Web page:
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Thread: Omaha beach

  1. #11
    Join Date: Aug 2009

    Location: Staffordshire, England

    Posts: 19,461
    I'm Martin.


    The big problem was the weather, they had already postponed one day due to storms. If they didn't go on the 6th they were stuck for a month until the tides were right again.

    Plus once the paratroopers had dropped that was it, no choice but to go ahead with the seaborne landing unless you wanted to consign them all to death or captivity.

    On the whole it didn't work out too badly. They Allies had already had a near disaster with a seaborne landing at Salerno https://en.wikipedia.org/wiki/Operation_Avalanche where the Germans nearly over-ran the beach-head. Far more desperate situation than Omaha, bad as that was. But that was in the Italian campaign so everyone forgets about it.

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  2. #12
    Join Date: May 2010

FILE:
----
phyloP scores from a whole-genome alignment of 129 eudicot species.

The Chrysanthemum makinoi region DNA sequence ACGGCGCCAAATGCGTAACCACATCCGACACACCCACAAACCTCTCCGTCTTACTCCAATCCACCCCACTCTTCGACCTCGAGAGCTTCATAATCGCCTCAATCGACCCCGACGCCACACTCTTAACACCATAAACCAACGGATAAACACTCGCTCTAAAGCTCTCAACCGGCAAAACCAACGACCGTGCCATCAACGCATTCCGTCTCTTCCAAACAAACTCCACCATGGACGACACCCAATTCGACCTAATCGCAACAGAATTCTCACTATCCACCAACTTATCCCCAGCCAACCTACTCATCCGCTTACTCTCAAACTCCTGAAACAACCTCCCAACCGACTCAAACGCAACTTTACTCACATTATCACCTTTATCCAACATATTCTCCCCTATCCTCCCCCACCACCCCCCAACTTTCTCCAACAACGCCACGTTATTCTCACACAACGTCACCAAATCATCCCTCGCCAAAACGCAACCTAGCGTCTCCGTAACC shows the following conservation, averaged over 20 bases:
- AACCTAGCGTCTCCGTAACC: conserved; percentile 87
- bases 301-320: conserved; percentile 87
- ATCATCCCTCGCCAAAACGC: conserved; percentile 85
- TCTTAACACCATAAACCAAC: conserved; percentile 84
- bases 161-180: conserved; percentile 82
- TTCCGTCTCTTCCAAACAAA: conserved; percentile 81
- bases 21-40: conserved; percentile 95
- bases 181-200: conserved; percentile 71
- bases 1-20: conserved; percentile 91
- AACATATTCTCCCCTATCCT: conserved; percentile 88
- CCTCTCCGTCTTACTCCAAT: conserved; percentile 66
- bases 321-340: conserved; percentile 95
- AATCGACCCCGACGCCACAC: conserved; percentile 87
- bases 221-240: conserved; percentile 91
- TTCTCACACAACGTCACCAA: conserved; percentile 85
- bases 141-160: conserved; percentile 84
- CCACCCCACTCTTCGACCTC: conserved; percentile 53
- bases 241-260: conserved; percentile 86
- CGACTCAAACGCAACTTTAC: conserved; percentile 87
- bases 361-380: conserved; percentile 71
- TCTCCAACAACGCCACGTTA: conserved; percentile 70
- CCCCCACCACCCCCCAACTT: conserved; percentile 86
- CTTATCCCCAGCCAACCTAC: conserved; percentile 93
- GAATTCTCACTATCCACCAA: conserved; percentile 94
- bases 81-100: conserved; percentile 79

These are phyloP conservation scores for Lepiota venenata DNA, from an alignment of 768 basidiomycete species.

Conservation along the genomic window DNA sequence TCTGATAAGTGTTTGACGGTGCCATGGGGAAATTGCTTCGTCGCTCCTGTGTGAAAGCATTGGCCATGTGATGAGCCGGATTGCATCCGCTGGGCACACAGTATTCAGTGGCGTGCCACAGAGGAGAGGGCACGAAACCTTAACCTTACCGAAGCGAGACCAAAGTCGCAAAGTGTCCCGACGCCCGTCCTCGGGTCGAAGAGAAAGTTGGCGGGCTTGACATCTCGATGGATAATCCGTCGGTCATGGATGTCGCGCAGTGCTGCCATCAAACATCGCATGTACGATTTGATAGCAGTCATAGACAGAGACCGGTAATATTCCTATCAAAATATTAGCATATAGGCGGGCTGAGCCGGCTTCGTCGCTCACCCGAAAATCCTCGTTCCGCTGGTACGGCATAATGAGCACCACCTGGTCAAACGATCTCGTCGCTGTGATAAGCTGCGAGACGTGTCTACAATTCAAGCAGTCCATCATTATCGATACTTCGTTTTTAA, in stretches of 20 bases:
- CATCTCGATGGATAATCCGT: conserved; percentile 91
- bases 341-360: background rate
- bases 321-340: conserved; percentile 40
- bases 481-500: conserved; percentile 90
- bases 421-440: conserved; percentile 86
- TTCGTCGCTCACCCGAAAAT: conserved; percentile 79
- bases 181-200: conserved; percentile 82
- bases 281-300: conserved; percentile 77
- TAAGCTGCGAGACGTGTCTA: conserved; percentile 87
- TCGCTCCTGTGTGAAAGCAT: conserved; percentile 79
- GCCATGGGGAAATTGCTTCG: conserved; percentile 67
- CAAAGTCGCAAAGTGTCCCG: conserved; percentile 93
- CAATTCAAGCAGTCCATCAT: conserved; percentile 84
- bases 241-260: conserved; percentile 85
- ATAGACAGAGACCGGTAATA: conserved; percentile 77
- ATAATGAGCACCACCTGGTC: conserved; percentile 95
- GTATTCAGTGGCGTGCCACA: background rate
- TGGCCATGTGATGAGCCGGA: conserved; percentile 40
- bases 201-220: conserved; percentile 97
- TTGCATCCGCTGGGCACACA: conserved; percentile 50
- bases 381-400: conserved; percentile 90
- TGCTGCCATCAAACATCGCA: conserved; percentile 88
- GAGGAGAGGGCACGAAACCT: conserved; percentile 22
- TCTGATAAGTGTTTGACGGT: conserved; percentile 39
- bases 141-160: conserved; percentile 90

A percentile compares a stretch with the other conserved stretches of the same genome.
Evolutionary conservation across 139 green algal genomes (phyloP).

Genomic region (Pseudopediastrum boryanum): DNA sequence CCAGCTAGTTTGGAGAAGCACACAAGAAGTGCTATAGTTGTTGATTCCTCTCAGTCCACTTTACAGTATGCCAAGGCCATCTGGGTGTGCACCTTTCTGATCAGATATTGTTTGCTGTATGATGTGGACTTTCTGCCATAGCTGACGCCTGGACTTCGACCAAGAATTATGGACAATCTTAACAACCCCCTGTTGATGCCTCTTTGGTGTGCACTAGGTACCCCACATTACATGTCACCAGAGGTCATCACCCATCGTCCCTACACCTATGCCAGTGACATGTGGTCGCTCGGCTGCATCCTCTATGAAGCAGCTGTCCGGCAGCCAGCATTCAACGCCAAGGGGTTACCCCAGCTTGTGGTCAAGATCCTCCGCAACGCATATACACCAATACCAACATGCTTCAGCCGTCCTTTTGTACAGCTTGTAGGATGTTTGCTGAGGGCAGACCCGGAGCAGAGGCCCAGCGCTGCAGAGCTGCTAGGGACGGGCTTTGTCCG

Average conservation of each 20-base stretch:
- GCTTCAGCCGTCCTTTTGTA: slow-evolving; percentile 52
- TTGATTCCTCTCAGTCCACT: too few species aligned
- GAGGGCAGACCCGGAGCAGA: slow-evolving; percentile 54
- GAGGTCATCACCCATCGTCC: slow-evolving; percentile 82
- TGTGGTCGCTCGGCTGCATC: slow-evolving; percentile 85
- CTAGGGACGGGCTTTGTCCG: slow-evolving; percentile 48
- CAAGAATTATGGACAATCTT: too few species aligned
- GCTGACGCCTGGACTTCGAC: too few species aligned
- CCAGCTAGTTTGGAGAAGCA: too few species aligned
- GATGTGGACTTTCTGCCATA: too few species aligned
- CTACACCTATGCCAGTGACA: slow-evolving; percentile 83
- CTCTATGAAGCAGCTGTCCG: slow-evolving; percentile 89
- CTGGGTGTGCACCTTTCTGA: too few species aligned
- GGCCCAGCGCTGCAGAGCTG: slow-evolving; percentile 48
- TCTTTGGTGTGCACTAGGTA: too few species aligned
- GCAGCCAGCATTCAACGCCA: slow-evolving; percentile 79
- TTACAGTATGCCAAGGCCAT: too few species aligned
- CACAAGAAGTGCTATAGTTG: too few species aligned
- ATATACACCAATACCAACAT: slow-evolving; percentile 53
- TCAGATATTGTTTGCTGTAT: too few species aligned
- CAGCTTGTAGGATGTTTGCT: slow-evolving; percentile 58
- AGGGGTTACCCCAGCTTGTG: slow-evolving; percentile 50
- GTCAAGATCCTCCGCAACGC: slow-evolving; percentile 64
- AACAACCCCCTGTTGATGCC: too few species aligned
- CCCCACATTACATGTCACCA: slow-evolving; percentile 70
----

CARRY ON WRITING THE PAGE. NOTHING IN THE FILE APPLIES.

Location: Worcestershire, UK

    Posts: 580
    I'm Rob.


    It's worth having a look at the beach:

    You wouldn't be able to see the impact of the shelling to defences on top of the cliffs from sea level.

    Also, you have to understand what a huge logistical operation it was.

    In the airborne landings on both flanks of the beaches, 2,395 aircraft and 867 gliders of the RAF and USAAF were used on D-Day. Operation Neptune involved huge naval forces, including 6,939 vessels: 1,213 naval combat ships, 4,126 landing ships and landing craft, 736 ancillary craft and 864 merchant vessels.
    You can't just stop that size of operation. Once Eisenhower had said go, it was going to go ahead no matter what.

    And then ... the period between the shelling and the troops going in had to be as short as possible. If there was a long time, the Germans could just pull their troops back during the shelling, and push them back into place when the shelling finished. Also the longer the shell before the attack, the more notice the enemy has that an attack is coming, and that they have to call up support.
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